Want to know what happens at BCFB; ask a child?
This report is from year 5 & 6 students at a local primary school…………
On Tuesday 15th October we visited the Black Country Food bank distribution centre in Halesowen. Our School had donated all the food from our harvest collection to the food bank for the last two years and we wanted to know what happens to it.
We found out that on arrival at the foodbank the first thing that happens is that all the donated food is weighed. The food bank keeps accurate records by weighing everything to track how much food has been donated and how much food has been distributed to people in need.
We discovered that the foodbank started in 2006 and fed just 49 people that year.
Last Year 2012 the food bank fed 12,000 people.
What was shocking was to be told that between January and August 2013 the food bank had already fed 10,000 adults and 4,000 children. They were also very busy during the school holidays because families whose children would normally receive a free school meal suddenly had extra mouths to feed during the day because their children were at home.
The food bank provides three days of emergency food to those in most need. We found out that they give out three days’ worth of food for practical reasons. People who use the foodbank don’t usually have cars and have to walk or use public transport. The foodbank have worked out that three days of food is what people can carry.
We wanted to find out how do the foodbank know who to give food to? We learnt that they do this by a voucher scheme. The foodbank gives out vouchers to responsible organisations like the police, fire service, children centres and schools. These organisations are selected because they have people working in them who are trained to work out if a person really needs help from the foodbank. They do this by asking them questions but very often these organisations will know that person or family and their circumstances. We found out that our school also has a supply of these vouches and can give them out to families who find themselves without any food.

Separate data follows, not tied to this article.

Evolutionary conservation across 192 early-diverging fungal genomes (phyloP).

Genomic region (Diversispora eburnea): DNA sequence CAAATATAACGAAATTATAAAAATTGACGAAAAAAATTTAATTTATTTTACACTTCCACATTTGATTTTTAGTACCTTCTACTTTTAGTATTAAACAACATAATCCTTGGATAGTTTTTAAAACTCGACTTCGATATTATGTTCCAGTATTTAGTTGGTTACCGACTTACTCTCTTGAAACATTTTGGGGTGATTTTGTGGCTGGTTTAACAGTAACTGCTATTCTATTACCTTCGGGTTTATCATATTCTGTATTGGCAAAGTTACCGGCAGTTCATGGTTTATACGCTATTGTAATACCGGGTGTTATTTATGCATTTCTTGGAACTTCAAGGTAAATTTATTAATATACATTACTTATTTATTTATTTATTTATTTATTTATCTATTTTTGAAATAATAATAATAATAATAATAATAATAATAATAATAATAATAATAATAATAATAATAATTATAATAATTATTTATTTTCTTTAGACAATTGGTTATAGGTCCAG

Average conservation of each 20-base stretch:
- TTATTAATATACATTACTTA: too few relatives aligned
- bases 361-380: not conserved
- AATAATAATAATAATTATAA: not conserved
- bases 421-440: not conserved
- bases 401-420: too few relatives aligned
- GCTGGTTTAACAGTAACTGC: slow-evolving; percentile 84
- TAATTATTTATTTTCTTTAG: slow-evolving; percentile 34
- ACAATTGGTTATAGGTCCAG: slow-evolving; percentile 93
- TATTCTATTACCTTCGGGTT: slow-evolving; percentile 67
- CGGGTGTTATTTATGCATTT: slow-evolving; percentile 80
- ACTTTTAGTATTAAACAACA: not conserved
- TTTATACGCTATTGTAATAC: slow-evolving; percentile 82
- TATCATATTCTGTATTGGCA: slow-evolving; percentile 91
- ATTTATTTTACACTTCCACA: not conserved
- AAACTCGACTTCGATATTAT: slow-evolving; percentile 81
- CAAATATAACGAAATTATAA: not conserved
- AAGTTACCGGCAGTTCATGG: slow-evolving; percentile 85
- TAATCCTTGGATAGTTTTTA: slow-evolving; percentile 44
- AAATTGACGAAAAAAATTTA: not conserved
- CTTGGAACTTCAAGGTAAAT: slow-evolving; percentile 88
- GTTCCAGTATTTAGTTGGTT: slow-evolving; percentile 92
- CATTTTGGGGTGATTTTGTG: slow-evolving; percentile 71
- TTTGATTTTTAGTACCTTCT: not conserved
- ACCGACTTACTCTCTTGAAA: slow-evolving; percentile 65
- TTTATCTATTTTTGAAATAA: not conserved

The foodbank always tries to give out a healthy balanced supply of foods so that it includes tins of vegetables and fruit along with tins of meat or fish and rice and sauces. They also include cereals as it is important to have a meal first thing in the morning.
Sometimes if the family has children they will add a treat if they have been donated any chocolate items or pop but that is only occasionally.
We also wanted to find out how many foodbank locations there were. The distribution centre that we visited supplies food to fifteen foodbank locations across the Black Country.
We also discovered that the foodbank doesn’t just give out food. They include toiletry items so that people can keep themselves clean like shampoo, shower products, toothpaste and the important toilet roll!
We also saw a clothing project which is called Lydia’s House. This project works in a similar way to the foodbank project where people are issued with vouchers to exchange for clothes. So if someone needed a suit to attend an interview and they hadn’t got one then this project would let them have one.
We also wanted to find out whether there were food items that the foodbank didn’t want. The foodbank told us that they are not able to take fresh food and all the food that is donated has to have its date checked and then sorted into date order on the shelves.
The foodbank will accept all donations but when we visited they did have lots and lots and lots of tins of baked beans and so they are encouraging people to donate other food items. We also found out that they regularly run out of things like fruit juice and UHT milk.